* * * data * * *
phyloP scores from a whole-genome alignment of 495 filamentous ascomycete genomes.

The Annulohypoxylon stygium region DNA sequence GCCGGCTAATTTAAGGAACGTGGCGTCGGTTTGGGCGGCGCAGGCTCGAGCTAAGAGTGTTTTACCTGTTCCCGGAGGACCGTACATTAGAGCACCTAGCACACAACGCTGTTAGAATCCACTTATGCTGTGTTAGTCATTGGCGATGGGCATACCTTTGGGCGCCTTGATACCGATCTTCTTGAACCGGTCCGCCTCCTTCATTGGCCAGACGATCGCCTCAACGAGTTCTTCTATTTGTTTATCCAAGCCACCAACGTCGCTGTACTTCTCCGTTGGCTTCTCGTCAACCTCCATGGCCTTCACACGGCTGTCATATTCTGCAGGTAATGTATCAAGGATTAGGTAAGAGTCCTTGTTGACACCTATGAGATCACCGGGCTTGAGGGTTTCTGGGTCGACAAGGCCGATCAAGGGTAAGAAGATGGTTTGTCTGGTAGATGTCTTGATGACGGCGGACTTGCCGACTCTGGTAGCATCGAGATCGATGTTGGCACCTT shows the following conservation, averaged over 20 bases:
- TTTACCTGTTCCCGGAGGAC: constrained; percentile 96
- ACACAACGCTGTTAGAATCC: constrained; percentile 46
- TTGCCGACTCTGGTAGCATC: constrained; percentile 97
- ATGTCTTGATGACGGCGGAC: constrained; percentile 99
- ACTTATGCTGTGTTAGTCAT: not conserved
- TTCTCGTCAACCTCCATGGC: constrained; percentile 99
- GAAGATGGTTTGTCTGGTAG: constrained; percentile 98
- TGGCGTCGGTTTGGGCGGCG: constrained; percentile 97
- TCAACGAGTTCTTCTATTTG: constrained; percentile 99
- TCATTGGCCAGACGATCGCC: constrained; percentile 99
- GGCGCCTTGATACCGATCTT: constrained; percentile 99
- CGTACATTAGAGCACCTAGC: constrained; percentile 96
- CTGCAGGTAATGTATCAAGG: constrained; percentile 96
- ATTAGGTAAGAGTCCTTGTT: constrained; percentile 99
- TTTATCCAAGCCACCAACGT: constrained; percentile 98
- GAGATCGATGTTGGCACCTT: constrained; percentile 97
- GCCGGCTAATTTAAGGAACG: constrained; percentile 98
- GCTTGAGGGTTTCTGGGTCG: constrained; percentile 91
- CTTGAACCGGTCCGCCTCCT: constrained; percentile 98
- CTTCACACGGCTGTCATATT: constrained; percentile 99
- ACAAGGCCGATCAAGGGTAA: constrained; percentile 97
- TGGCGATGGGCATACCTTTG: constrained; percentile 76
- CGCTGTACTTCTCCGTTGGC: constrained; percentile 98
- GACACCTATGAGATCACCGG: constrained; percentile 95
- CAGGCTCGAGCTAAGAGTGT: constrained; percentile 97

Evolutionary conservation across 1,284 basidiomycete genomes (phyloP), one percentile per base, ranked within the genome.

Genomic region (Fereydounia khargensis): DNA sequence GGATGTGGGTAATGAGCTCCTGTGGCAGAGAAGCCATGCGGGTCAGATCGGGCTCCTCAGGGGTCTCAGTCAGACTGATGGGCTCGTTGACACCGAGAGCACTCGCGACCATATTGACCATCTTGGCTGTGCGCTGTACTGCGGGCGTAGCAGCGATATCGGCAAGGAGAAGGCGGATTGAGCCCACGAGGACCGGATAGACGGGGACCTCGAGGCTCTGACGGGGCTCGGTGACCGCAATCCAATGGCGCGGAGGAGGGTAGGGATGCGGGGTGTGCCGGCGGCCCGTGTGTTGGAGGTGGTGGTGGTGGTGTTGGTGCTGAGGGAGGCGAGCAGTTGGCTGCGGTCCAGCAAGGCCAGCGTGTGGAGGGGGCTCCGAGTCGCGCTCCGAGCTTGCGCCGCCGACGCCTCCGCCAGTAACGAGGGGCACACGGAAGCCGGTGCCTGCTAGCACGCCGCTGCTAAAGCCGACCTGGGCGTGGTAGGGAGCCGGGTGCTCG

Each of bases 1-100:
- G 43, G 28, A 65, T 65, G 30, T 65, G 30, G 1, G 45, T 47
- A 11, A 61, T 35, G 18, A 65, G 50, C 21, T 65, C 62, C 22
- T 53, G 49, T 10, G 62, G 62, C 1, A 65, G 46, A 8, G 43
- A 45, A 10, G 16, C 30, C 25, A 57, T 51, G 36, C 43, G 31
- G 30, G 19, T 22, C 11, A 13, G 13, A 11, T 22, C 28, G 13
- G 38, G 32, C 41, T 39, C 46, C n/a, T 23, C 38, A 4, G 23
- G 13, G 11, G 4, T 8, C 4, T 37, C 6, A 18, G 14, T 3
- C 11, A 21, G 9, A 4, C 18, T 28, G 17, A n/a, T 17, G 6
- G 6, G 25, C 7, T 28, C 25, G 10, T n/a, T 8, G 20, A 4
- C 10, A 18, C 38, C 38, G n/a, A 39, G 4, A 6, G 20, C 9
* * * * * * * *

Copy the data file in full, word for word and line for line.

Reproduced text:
phyloP scores from a whole-genome alignment of 495 filamentous ascomycete genomes.

The Annulohypoxylon stygium region DNA sequence GCCGGCTAATTTAAGGAACGTGGCGTCGGTTTGGGCGGCGCAGGCTCGAGCTAAGAGTGTTTTACCTGTTCCCGGAGGACCGTACATTAGAGCACCTAGCACACAACGCTGTTAGAATCCACTTATGCTGTGTTAGTCATTGGCGATGGGCATACCTTTGGGCGCCTTGATACCGATCTTCTTGAACCGGTCCGCCTCCTTCATTGGCCAGACGATCGCCTCAACGAGTTCTTCTATTTGTTTATCCAAGCCACCAACGTCGCTGTACTTCTCCGTTGGCTTCTCGTCAACCTCCATGGCCTTCACACGGCTGTCATATTCTGCAGGTAATGTATCAAGGATTAGGTAAGAGTCCTTGTTGACACCTATGAGATCACCGGGCTTGAGGGTTTCTGGGTCGACAAGGCCGATCAAGGGTAAGAAGATGGTTTGTCTGGTAGATGTCTTGATGACGGCGGACTTGCCGACTCTGGTAGCATCGAGATCGATGTTGGCACCTT shows the following conservation, averaged over 20 bases:
- TTTACCTGTTCCCGGAGGAC: constrained; percentile 96
- ACACAACGCTGTTAGAATCC: constrained; percentile 46
- TTGCCGACTCTGGTAGCATC: constrained; percentile 97
- ATGTCTTGATGACGGCGGAC: constrained; percentile 99
- ACTTATGCTGTGTTAGTCAT: not conserved
- TTCTCGTCAACCTCCATGGC: constrained; percentile 99
- GAAGATGGTTTGTCTGGTAG: constrained; percentile 98
- TGGCGTCGGTTTGGGCGGCG: constrained; percentile 97
- TCAACGAGTTCTTCTATTTG: constrained; percentile 99
- TCATTGGCCAGACGATCGCC: constrained; percentile 99
- GGCGCCTTGATACCGATCTT: constrained; percentile 99
- CGTACATTAGAGCACCTAGC: constrained; percentile 96
- CTGCAGGTAATGTATCAAGG: constrained; percentile 96
- ATTAGGTAAGAGTCCTTGTT: constrained; percentile 99
- TTTATCCAAGCCACCAACGT: constrained; percentile 98
- GAGATCGATGTTGGCACCTT: constrained; percentile 97
- GCCGGCTAATTTAAGGAACG: constrained; percentile 98
- GCTTGAGGGTTTCTGGGTCG: constrained; percentile 91
- CTTGAACCGGTCCGCCTCCT: constrained; percentile 98
- CTTCACACGGCTGTCATATT: constrained; percentile 99
- ACAAGGCCGATCAAGGGTAA: constrained; percentile 97
- TGGCGATGGGCATACCTTTG: constrained; percentile 76
- CGCTGTACTTCTCCGTTGGC: constrained; percentile 98
- GACACCTATGAGATCACCGG: constrained; percentile 95
- CAGGCTCGAGCTAAGAGTGT: constrained; percentile 97

Evolutionary conservation across 1,284 basidiomycete genomes (phyloP), one percentile per base, ranked within the genome.

Genomic region (Fereydounia khargensis): DNA sequence GGATGTGGGTAATGAGCTCCTGTGGCAGAGAAGCCATGCGGGTCAGATCGGGCTCCTCAGGGGTCTCAGTCAGACTGATGGGCTCGTTGACACCGAGAGCACTCGCGACCATATTGACCATCTTGGCTGTGCGCTGTACTGCGGGCGTAGCAGCGATATCGGCAAGGAGAAGGCGGATTGAGCCCACGAGGACCGGATAGACGGGGACCTCGAGGCTCTGACGGGGCTCGGTGACCGCAATCCAATGGCGCGGAGGAGGGTAGGGATGCGGGGTGTGCCGGCGGCCCGTGTGTTGGAGGTGGTGGTGGTGGTGTTGGTGCTGAGGGAGGCGAGCAGTTGGCTGCGGTCCAGCAAGGCCAGCGTGTGGAGGGGGCTCCGAGTCGCGCTCCGAGCTTGCGCCGCCGACGCCTCCGCCAGTAACGAGGGGCACACGGAAGCCGGTGCCTGCTAGCACGCCGCTGCTAAAGCCGACCTGGGCGTGGTAGGGAGCCGGGTGCTCG

Each of bases 1-100:
- G 43, G 28, A 65, T 65, G 30, T 65, G 30, G 1, G 45, T 47
- A 11, A 61, T 35, G 18, A 65, G 50, C 21, T 65, C 62, C 22
- T 53, G 49, T 10, G 62, G 62, C 1, A 65, G 46, A 8, G 43
- A 45, A 10, G 16, C 30, C 25, A 57, T 51, G 36, C 43, G 31
- G 30, G 19, T 22, C 11, A 13, G 13, A 11, T 22, C 28, G 13
- G 38, G 32, C 41, T 39, C 46, C n/a, T 23, C 38, A 4, G 23
- G 13, G 11, G 4, T 8, C 4, T 37, C 6, A 18, G 14, T 3
- C 11, A 21, G 9, A 4, C 18, T 28, G 17, A n/a, T 17, G 6
- G 6, G 25, C 7, T 28, C 25, G 10, T n/a, T 8, G 20, A 4
- C 10, A 18, C 38, C 38, G n/a, A 39, G 4, A 6, G 20, C 9